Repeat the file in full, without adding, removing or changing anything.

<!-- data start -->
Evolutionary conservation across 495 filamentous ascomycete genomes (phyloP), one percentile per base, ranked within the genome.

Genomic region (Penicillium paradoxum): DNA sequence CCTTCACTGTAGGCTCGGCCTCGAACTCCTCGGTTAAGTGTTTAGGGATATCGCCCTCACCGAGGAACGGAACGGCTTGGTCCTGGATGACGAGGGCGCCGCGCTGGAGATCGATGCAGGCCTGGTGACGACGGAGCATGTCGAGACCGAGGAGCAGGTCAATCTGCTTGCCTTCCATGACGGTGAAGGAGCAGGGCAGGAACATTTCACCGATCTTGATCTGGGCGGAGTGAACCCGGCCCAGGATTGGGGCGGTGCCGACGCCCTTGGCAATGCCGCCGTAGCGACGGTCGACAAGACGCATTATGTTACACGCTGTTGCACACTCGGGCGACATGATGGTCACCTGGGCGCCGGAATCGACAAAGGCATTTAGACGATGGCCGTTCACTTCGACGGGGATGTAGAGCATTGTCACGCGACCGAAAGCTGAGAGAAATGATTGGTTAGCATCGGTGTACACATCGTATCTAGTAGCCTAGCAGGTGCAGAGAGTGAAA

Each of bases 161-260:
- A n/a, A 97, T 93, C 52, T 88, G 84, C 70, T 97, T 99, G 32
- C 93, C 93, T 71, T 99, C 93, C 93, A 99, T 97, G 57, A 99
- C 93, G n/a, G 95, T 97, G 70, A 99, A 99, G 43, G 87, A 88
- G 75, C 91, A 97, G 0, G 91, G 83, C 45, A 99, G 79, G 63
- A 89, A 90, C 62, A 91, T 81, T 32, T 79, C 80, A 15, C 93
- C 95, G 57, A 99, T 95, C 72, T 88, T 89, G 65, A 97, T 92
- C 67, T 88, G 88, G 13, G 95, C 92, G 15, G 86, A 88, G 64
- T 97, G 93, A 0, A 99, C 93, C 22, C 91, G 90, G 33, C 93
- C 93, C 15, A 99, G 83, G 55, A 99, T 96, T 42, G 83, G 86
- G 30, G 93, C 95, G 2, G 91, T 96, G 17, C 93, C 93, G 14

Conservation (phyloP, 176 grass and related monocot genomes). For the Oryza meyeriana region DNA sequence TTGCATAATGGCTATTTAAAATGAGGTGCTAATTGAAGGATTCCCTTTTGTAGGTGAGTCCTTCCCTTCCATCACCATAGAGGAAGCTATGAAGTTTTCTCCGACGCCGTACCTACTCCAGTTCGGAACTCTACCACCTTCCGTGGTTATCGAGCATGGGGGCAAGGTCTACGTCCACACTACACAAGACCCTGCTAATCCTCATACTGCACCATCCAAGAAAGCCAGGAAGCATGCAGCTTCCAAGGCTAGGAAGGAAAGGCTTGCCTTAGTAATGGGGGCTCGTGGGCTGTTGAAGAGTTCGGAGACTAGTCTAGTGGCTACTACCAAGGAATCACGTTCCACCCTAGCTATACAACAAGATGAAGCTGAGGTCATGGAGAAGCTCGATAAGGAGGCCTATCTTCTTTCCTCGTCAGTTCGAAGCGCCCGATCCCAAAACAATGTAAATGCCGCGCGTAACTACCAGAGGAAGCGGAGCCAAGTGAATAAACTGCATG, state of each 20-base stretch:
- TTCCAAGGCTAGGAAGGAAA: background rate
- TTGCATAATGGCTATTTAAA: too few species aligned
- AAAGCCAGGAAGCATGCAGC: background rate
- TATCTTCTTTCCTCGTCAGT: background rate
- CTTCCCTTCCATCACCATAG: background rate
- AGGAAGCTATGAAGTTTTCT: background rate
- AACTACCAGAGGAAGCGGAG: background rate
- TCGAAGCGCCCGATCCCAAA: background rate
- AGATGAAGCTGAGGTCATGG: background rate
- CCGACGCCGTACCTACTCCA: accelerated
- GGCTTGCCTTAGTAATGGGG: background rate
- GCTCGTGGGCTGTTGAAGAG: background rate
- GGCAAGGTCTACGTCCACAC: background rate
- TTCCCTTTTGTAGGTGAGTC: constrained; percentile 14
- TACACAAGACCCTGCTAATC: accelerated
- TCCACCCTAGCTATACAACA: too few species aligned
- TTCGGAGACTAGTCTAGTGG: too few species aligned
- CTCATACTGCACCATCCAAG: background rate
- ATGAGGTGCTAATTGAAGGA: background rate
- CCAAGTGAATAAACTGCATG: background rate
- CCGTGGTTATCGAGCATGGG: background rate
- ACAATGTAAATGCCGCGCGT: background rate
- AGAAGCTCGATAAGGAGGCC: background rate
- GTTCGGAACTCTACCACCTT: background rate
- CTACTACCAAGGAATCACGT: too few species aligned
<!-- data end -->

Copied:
Evolutionary conservation across 495 filamentous ascomycete genomes (phyloP), one percentile per base, ranked within the genome.

Genomic region (Penicillium paradoxum): DNA sequence CCTTCACTGTAGGCTCGGCCTCGAACTCCTCGGTTAAGTGTTTAGGGATATCGCCCTCACCGAGGAACGGAACGGCTTGGTCCTGGATGACGAGGGCGCCGCGCTGGAGATCGATGCAGGCCTGGTGACGACGGAGCATGTCGAGACCGAGGAGCAGGTCAATCTGCTTGCCTTCCATGACGGTGAAGGAGCAGGGCAGGAACATTTCACCGATCTTGATCTGGGCGGAGTGAACCCGGCCCAGGATTGGGGCGGTGCCGACGCCCTTGGCAATGCCGCCGTAGCGACGGTCGACAAGACGCATTATGTTACACGCTGTTGCACACTCGGGCGACATGATGGTCACCTGGGCGCCGGAATCGACAAAGGCATTTAGACGATGGCCGTTCACTTCGACGGGGATGTAGAGCATTGTCACGCGACCGAAAGCTGAGAGAAATGATTGGTTAGCATCGGTGTACACATCGTATCTAGTAGCCTAGCAGGTGCAGAGAGTGAAA

Each of bases 161-260:
- A n/a, A 97, T 93, C 52, T 88, G 84, C 70, T 97, T 99, G 32
- C 93, C 93, T 71, T 99, C 93, C 93, A 99, T 97, G 57, A 99
- C 93, G n/a, G 95, T 97, G 70, A 99, A 99, G 43, G 87, A 88
- G 75, C 91, A 97, G 0, G 91, G 83, C 45, A 99, G 79, G 63
- A 89, A 90, C 62, A 91, T 81, T 32, T 79, C 80, A 15, C 93
- C 95, G 57, A 99, T 95, C 72, T 88, T 89, G 65, A 97, T 92
- C 67, T 88, G 88, G 13, G 95, C 92, G 15, G 86, A 88, G 64
- T 97, G 93, A 0, A 99, C 93, C 22, C 91, G 90, G 33, C 93
- C 93, C 15, A 99, G 83, G 55, A 99, T 96, T 42, G 83, G 86
- G 30, G 93, C 95, G 2, G 91, T 96, G 17, C 93, C 93, G 14

Conservation (phyloP, 176 grass and related monocot genomes). For the Oryza meyeriana region DNA sequence TTGCATAATGGCTATTTAAAATGAGGTGCTAATTGAAGGATTCCCTTTTGTAGGTGAGTCCTTCCCTTCCATCACCATAGAGGAAGCTATGAAGTTTTCTCCGACGCCGTACCTACTCCAGTTCGGAACTCTACCACCTTCCGTGGTTATCGAGCATGGGGGCAAGGTCTACGTCCACACTACACAAGACCCTGCTAATCCTCATACTGCACCATCCAAGAAAGCCAGGAAGCATGCAGCTTCCAAGGCTAGGAAGGAAAGGCTTGCCTTAGTAATGGGGGCTCGTGGGCTGTTGAAGAGTTCGGAGACTAGTCTAGTGGCTACTACCAAGGAATCACGTTCCACCCTAGCTATACAACAAGATGAAGCTGAGGTCATGGAGAAGCTCGATAAGGAGGCCTATCTTCTTTCCTCGTCAGTTCGAAGCGCCCGATCCCAAAACAATGTAAATGCCGCGCGTAACTACCAGAGGAAGCGGAGCCAAGTGAATAAACTGCATG, state of each 20-base stretch:
- TTCCAAGGCTAGGAAGGAAA: background rate
- TTGCATAATGGCTATTTAAA: too few species aligned
- AAAGCCAGGAAGCATGCAGC: background rate
- TATCTTCTTTCCTCGTCAGT: background rate
- CTTCCCTTCCATCACCATAG: background rate
- AGGAAGCTATGAAGTTTTCT: background rate
- AACTACCAGAGGAAGCGGAG: background rate
- TCGAAGCGCCCGATCCCAAA: background rate
- AGATGAAGCTGAGGTCATGG: background rate
- CCGACGCCGTACCTACTCCA: accelerated
- GGCTTGCCTTAGTAATGGGG: background rate
- GCTCGTGGGCTGTTGAAGAG: background rate
- GGCAAGGTCTACGTCCACAC: background rate
- TTCCCTTTTGTAGGTGAGTC: constrained; percentile 14
- TACACAAGACCCTGCTAATC: accelerated
- TCCACCCTAGCTATACAACA: too few species aligned
- TTCGGAGACTAGTCTAGTGG: too few species aligned
- CTCATACTGCACCATCCAAG: background rate
- ATGAGGTGCTAATTGAAGGA: background rate
- CCAAGTGAATAAACTGCATG: background rate
- CCGTGGTTATCGAGCATGGG: background rate
- ACAATGTAAATGCCGCGCGT: background rate
- AGAAGCTCGATAAGGAGGCC: background rate
- GTTCGGAACTCTACCACCTT: background rate
- CTACTACCAAGGAATCACGT: too few species aligned